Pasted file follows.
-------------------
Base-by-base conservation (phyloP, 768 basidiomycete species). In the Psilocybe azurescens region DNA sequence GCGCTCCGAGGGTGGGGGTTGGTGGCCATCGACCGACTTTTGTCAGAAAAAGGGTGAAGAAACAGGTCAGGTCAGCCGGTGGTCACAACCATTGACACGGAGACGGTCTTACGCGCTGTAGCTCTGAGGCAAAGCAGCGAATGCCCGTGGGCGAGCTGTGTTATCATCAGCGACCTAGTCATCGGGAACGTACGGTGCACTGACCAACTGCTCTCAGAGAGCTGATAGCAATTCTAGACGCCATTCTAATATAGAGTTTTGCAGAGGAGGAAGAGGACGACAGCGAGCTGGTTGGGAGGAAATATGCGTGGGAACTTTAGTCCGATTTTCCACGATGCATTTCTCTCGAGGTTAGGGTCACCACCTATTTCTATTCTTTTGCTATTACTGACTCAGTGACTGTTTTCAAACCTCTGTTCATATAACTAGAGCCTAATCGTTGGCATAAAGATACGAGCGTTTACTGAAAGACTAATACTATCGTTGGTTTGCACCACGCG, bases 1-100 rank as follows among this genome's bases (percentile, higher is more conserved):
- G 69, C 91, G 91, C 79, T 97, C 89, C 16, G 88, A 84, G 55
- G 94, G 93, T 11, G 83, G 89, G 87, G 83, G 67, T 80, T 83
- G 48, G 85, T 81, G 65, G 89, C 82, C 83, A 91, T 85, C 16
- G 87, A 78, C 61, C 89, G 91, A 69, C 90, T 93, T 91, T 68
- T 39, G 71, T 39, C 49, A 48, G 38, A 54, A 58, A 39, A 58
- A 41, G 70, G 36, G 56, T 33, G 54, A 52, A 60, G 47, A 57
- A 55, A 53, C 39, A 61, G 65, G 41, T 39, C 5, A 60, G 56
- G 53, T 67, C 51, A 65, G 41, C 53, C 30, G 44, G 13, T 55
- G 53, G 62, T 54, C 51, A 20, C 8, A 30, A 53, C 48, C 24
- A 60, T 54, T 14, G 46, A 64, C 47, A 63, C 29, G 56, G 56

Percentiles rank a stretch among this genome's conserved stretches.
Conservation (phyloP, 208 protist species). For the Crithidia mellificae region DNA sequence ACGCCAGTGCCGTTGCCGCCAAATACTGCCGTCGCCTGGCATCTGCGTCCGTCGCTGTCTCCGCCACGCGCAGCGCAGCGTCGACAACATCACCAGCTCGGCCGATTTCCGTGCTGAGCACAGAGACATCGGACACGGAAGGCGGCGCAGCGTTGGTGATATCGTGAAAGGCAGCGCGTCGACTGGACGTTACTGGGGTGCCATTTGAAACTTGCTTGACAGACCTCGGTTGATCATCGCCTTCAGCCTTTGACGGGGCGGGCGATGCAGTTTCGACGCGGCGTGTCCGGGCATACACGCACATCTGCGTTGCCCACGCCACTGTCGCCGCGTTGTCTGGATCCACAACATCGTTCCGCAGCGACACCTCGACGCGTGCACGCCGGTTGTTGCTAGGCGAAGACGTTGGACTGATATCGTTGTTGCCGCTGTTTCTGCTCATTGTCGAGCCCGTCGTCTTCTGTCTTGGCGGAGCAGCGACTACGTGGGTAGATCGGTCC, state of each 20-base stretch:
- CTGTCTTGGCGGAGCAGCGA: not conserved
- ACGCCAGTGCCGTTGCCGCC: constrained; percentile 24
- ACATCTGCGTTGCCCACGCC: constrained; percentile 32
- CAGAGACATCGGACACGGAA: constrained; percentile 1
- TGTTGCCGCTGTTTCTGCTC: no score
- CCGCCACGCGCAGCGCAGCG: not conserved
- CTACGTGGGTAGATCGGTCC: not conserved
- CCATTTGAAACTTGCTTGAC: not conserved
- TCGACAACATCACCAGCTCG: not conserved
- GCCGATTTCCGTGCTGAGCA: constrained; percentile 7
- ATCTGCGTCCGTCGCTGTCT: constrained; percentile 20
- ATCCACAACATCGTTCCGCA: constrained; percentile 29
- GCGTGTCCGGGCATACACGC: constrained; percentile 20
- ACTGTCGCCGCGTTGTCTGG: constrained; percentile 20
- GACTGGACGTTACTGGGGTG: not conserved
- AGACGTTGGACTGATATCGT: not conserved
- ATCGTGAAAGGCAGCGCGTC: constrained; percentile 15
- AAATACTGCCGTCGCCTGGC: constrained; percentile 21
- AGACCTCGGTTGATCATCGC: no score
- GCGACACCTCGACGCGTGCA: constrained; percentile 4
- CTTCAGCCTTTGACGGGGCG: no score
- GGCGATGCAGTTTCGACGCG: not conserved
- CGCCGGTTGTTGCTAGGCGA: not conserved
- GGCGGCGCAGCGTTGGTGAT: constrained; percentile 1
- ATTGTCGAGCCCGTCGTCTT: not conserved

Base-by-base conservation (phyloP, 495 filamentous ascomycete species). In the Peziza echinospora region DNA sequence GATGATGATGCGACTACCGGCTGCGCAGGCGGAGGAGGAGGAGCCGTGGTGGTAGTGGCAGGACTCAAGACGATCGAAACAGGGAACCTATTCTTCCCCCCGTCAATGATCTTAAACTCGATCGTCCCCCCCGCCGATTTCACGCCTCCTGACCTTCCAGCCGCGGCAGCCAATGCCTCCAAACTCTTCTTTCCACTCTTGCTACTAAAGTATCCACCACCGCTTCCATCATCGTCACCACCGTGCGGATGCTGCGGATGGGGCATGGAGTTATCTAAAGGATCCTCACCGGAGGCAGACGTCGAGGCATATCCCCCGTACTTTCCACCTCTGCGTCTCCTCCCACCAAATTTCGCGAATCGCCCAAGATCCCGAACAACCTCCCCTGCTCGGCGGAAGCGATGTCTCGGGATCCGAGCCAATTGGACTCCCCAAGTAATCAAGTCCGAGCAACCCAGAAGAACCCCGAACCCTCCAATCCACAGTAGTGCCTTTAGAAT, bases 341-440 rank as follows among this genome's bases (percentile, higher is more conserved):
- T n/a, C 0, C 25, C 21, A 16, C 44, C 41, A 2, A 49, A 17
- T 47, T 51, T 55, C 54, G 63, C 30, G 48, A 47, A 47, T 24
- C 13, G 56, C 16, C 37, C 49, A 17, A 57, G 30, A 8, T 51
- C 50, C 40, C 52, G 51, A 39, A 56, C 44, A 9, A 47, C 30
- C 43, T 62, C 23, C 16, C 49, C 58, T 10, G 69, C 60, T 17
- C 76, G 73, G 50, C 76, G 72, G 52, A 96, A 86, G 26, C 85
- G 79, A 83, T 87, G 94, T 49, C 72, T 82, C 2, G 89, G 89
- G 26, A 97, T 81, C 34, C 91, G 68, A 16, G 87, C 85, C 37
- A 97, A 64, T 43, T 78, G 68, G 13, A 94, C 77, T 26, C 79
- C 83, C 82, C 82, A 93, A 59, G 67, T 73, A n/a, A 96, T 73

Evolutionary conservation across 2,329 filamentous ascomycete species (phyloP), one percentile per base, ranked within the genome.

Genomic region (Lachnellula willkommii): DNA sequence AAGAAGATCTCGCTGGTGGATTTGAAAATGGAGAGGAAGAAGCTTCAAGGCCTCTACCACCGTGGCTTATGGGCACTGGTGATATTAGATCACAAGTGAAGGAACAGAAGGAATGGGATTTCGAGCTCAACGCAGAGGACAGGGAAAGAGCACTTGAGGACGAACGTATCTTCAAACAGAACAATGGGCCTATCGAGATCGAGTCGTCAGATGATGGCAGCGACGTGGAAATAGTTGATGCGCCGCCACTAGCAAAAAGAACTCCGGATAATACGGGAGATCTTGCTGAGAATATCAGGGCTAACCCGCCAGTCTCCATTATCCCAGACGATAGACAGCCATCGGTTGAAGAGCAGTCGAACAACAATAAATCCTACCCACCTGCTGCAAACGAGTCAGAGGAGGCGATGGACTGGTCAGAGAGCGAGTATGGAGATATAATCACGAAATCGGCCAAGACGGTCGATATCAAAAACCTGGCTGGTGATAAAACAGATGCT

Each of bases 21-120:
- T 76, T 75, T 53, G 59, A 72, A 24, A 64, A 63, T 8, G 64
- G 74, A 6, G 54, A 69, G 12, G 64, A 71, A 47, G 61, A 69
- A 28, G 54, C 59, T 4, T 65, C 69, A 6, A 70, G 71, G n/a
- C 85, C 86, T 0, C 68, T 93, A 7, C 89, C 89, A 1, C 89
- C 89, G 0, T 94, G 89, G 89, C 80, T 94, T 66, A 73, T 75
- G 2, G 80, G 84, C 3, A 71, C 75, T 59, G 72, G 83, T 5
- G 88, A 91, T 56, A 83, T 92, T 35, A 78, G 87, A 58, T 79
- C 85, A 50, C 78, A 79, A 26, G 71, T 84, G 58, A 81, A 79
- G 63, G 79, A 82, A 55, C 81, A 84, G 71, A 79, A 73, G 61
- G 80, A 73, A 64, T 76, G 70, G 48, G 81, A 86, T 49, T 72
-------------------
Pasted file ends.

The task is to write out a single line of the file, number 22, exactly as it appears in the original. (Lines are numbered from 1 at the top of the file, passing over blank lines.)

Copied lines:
- TCGACAACATCACCAGCTCG: not conserved